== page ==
Sixty-five metres up, the first thing you notice about Riga is how very flat it is, like a grown up version of a children’s road play mat, only with trams and trains and trolley buses instead of plastic cars.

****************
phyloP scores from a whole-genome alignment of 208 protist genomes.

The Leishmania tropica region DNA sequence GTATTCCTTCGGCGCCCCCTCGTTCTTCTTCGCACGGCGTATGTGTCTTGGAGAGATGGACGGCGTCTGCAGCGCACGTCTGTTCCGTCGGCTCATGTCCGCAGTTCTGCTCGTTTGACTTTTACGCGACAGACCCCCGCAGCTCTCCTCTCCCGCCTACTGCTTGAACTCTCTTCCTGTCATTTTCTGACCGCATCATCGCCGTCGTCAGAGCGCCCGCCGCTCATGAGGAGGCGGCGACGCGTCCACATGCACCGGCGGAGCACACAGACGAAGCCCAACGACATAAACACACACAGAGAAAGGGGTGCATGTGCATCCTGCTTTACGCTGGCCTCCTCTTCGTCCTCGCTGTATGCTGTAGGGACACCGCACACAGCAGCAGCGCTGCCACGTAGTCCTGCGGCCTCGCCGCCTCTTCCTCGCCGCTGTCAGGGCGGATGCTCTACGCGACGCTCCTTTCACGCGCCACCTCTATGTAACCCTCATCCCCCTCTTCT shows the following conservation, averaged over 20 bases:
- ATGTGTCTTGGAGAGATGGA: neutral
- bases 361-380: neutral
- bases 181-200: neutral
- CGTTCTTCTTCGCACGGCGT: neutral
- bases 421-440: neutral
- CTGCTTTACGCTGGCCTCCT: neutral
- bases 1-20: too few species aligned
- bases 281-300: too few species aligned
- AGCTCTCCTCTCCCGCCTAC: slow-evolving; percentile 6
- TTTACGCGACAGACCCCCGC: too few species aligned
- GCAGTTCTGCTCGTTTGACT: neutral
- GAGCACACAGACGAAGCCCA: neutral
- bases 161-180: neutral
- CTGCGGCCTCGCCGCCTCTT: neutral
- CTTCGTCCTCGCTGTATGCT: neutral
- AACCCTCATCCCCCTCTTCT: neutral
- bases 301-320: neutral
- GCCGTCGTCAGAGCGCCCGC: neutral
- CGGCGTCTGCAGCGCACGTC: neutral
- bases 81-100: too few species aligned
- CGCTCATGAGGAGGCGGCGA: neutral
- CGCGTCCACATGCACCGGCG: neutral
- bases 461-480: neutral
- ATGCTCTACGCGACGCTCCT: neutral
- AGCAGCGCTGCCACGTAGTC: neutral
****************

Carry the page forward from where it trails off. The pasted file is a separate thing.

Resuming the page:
What little height there is in the city has been provided by man, German, Russian, Latvian: the syringe-like TV Tower poking through the dirty cotton wool fluff clouds, sloping red roofs and copper-coloured spires in the Old Town, crammed between the river and a v-shaped wedge of green, the polytunnel shapes of the Central Market hangars, and the green and silver domes of Orthodox churches scattered like sentries around the edge of the city centre. Clouds mass across the river; behind the glass and steel of the Hotel Latvia shipyard cranes dangle like abandoned compasses. White hands on a giant clock face move round to ten past twelve and there's a slow whir of electric as a train pulls across the railway bridge. The grass is yellow with dandelion heads.